I think what you are advocating for is rebalancing bands - i.e. rebalance when the LEFT deviates a certain percentage from your target.  At what percentage do you suggest rebalancing at?  If you suggested 2.3% that is far too low.  If SPY goes up 1%, UPRO will go up 3%, thats almost a 2% deviation (i.e. if you started at 100, spy would be 101 and UPRO would be 103).  In that case you'd be rebalancing every second day.  15% rebalancing bands are probably better.

zb3

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Re: Triple-Leverage ETF
« Reply #36 on: November 11, 2014, 02:47:40 PM »
The most obvious to me is the dreaded margin call. If you are really trying to push your leverage using margin you could get wiped out with a large drop in the market.

My limited understanding of margin is that you are able to borrow based on the assets you have in your account. If you lose 50% of your assets and get a margin call, your ability to borrow is decreased substantially.

Leveraged ETFs don't use margin, so no margin call ever.

Also, the fees for leveraged ETFs are less than margin. I'm not sure what margin rates are (between 4-12%). Most leveraged index funds are <1%. This saves you a substantial amount of money over time.

IB charges 1.59% margin rates.  UPRO has an expense ratio of .95% but then you also need to include the implied financing rate, which is 0.4% on futures at the moment.

zb3

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Re: Triple-Leverage ETF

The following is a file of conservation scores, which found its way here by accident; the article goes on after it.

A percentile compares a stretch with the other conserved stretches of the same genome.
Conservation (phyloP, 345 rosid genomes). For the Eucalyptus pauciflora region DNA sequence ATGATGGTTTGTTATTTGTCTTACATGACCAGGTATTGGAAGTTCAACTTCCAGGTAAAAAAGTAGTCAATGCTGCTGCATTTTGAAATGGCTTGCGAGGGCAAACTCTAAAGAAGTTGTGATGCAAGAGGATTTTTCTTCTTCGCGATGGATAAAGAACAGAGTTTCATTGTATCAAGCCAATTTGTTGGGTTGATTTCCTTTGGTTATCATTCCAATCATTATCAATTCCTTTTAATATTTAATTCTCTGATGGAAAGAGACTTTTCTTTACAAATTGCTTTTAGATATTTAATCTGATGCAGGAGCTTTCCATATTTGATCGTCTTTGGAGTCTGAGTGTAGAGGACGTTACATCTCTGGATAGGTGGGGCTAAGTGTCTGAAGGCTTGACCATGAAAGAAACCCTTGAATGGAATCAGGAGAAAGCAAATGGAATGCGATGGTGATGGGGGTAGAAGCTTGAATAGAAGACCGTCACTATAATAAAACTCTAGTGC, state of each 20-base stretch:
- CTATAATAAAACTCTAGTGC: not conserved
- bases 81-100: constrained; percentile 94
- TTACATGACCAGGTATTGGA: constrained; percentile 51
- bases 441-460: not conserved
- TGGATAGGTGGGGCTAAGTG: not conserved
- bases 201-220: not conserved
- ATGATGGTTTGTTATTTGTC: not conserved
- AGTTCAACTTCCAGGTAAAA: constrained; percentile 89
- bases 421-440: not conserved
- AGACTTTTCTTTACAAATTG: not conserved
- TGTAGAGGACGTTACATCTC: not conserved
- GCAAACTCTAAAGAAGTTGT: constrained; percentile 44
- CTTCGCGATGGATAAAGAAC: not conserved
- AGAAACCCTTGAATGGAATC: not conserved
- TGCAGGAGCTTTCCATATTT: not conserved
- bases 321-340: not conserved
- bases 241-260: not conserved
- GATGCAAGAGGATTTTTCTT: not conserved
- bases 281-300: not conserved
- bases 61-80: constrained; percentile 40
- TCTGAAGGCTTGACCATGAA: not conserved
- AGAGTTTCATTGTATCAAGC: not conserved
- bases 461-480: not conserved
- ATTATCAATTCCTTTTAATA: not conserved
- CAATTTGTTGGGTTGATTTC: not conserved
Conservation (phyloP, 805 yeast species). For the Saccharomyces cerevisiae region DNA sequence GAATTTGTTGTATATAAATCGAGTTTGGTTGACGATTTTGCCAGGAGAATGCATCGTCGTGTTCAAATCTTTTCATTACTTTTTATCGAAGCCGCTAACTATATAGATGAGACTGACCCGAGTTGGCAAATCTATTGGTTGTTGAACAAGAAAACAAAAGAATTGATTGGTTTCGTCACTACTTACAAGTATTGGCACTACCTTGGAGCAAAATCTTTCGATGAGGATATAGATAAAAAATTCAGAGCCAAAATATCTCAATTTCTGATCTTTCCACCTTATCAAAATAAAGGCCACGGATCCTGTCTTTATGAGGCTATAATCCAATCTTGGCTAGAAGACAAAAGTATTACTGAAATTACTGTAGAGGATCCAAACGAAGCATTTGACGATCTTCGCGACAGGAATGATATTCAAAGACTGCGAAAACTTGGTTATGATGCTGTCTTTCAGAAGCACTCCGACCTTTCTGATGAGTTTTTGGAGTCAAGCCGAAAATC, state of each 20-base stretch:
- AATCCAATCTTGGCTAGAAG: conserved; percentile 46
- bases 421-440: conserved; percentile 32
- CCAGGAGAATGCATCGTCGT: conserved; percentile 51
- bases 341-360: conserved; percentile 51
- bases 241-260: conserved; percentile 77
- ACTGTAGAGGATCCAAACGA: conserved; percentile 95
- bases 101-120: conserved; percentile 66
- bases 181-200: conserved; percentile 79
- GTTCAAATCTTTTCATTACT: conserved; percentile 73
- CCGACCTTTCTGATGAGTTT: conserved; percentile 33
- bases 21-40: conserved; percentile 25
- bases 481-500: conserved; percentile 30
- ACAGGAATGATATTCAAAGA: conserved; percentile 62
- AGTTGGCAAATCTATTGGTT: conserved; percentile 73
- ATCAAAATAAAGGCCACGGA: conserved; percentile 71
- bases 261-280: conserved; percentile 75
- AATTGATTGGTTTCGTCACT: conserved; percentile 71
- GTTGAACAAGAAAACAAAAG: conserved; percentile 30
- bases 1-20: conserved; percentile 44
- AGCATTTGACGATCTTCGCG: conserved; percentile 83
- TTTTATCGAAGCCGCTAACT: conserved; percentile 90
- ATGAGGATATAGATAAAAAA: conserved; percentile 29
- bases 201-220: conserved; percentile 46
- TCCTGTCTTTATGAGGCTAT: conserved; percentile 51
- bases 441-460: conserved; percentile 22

« Reply #37 on: November 11, 2014, 02:48:32 PM »
Forgive me if this is a silly question, but what's the difference between buying one of these fancy leveraged ETFs vs. simply buying a regular one (e.g. SPDR or VOO) on margin? Wouldn't doing the latter eliminate the tracking error / volatility drag that causes the "leveraged ETFs are not for buy-and-hold" warnings?

It all depends on your tax regime, LEFTs are the best for me, futures are the best for Americans IMO.

DrF

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Re: Triple-Leverage ETF
« Reply #38 on: November 11, 2014, 03:03:01 PM »
I made this Value Averaging spreadsheet using the 3x Midcap fund UMDD a few years ago, and have modified it from time to time.

I just spent some time updating it. The triple leveraged funds often do a 2-1 split to keep the price between $25-$100, so at the tail end I had to multiply the current price by 2. I have not accounted for any fund fees here.